Exploring the Plains of Bagan
15.08.2011 - 15.08.2011 28 °C
Myanmar’s greatest architectural site has as many red-brick temples on a plain the size of Manhattan island as Europe has medieval cathedrals. The Kings of Bagan, Pagan as was, who introduced central Myanmar to Theravada Buddhism, liked to make bold statements. Their building frenzy of a startling 4,400 temples lasted only 230 years, fading before the Mongols poured over the plains in 1287.
Our exploration of the Temples began at the morning market in New Bagan. Open for only a few hours each day a veritable cornucopia of fresh fruit, vegetables, meat and fish were available. From there we began our exploration of the vast plains of Bagan by bicycle. Whilst renting our bikes we had been acquainted with a Mandalay university student, happy to provide us with an unofficial tour of the temples. Phohtaoo (Foo-Tou) was to be our companion for the next few days showing us the oft visited temples and the quieter areas of Bagan, that see few tourists.
A wide loop through Old Bagan takes us to a plethora of domed red brick temples. Typically, filled with large golden buddhas some such as, the Ananda Pahto, with its shimmering gold, 170ft high, corncob-style hti shimmering across the plains, also house detailed 18th century murals bursting with bright red and green, showing details of everyday life from the Bagan period. Their vibrancy and visual style is simply stunning. Often only visible with the aid of a small electric bulb, on a long cable, we catch glimpses of the artistry and skills of ancient artists. Whilst prevalent in many of the temples the stucco walled murals were, unfortunately, significantly affected by the 1975 earthquake. Those examples that remain provide a saddening insight into what must have been quite glorious religious sites.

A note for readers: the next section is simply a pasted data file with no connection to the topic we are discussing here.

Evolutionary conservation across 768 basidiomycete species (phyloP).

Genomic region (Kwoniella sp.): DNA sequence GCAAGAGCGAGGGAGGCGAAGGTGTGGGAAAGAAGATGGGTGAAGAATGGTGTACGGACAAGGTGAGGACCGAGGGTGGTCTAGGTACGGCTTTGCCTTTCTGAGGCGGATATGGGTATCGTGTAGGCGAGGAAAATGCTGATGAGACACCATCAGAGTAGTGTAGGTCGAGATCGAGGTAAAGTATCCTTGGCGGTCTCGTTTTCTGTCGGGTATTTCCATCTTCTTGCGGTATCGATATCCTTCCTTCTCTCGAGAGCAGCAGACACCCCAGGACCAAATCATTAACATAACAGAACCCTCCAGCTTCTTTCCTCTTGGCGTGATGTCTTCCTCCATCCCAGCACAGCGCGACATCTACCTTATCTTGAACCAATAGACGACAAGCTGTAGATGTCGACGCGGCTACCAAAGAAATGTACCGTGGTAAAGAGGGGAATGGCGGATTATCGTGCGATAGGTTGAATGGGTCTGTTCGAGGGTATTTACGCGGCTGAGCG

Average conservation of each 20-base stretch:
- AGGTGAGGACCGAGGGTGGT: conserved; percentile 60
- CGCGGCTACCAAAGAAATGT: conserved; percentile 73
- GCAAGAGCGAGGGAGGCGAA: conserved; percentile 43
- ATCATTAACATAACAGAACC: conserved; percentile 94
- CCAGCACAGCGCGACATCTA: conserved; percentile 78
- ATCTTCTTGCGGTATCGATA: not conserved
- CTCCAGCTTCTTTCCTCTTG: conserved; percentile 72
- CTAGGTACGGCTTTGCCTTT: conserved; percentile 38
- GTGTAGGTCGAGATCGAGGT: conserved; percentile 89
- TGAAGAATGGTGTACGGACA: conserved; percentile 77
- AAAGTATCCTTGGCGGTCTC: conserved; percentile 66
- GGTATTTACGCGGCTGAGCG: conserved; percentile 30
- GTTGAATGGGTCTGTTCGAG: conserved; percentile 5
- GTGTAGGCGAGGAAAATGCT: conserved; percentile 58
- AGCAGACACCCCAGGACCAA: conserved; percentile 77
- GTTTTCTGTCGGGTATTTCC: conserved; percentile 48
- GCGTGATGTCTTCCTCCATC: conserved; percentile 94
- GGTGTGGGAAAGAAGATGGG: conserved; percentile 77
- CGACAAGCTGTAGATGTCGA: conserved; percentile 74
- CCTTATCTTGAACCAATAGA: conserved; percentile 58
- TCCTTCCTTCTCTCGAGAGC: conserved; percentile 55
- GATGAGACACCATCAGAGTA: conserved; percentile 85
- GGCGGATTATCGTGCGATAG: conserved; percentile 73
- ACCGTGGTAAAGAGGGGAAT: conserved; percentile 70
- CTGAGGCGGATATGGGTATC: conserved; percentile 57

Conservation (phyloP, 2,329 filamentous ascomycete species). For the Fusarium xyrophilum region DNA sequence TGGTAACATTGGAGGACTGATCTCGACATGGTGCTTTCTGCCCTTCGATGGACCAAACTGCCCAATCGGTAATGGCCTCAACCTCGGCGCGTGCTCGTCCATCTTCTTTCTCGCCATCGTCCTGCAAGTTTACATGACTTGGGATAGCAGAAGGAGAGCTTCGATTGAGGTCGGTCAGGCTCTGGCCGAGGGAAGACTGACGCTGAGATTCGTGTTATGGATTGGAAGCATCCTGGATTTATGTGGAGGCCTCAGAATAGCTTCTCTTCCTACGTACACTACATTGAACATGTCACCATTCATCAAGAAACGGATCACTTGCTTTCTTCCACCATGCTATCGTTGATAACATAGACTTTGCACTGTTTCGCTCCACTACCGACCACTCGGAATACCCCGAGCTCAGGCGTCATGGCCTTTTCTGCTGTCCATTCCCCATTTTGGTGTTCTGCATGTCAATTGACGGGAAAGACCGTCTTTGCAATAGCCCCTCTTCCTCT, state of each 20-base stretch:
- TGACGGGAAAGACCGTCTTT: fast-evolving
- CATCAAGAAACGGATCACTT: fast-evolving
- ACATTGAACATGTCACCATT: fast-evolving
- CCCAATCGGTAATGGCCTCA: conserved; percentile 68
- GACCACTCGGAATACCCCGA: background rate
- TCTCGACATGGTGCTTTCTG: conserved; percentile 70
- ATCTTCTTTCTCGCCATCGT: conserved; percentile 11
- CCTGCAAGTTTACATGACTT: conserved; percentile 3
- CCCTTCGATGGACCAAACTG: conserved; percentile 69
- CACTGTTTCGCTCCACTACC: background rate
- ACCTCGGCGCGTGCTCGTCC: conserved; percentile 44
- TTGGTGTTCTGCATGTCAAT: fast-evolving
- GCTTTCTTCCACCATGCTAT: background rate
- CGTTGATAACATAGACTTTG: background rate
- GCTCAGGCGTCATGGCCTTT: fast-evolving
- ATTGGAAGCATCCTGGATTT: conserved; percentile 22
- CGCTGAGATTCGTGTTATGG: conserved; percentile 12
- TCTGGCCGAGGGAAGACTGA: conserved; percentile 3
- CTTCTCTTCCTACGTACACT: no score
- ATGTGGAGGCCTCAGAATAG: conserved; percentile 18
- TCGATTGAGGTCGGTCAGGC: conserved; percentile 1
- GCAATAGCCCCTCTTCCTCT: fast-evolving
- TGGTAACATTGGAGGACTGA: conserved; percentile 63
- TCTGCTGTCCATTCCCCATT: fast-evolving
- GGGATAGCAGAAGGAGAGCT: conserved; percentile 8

Over the years, neglect, looting, erosion, bat dung and, in particular, the massive 1975 earthquake have done their part to undermine a bit of the former majesty of Bagan. Many restorations projects, including several by Unesco, have rebuilt damaged temples from the 1975 earthquake yet all too often the result of this devastating earthquake that saw the total number of temples in Bagan reduced from over 4,400 to 2,250 are still visible.
Cycling through the red brick temple strewn landscape of the Plains provides a glorious visual feast of ancient architecture. With August heat and humidity ensuring minimal tourist visitors our tour of the key temples of Bagan are almost private. Few travelers impact on our tour. As an unofficial guide Phohtaoo does not enter many of the temples, as not having a guide license would cause problems. Yet his presence is both agreeable and helpful, especially when finding the small doors and passageways that lead to the upper floors of some temples.
Keen to see the process of making ‘new’ Bagan statues he takes us to a friend of his that manufacturers these items. Far from the usual tourist trail, clay still wet, Phohtaoo’s friend artistically carves images of Buddha into the red medium. The following day he promises to have them fired, finished and ready for purchase.
With lunch in Old Bagan and ample cycling between temples, along often sandy tracks, completed we finish our day at one of the many Lacquerware workshops that Bagan is famous for. With quality pieces made from bamboo, teak or horse hair and requiring at least twelve layers of lacquer, each taking over a week to dry a large piece can take up to eight months to produce. With a drying cellar in the basement the store we visit has a first floor where the lacquer is applied with fingers and a second where craftsmen hand carve the many and varied patterns. Each color of the pattern is applied individual, with natural dyes and acacia tree glue used to apply and maintain the color. The free hand drawing skills of these artisans is amazing. Unsurprisingly we arrange for a few choice items to be sent to our hotel in Yangon.
After a long, hot day visiting the temples we are happy to spend a quiet night at the hotel. Tomorrow will see more temples and more cycling. Saddle sores need to heal.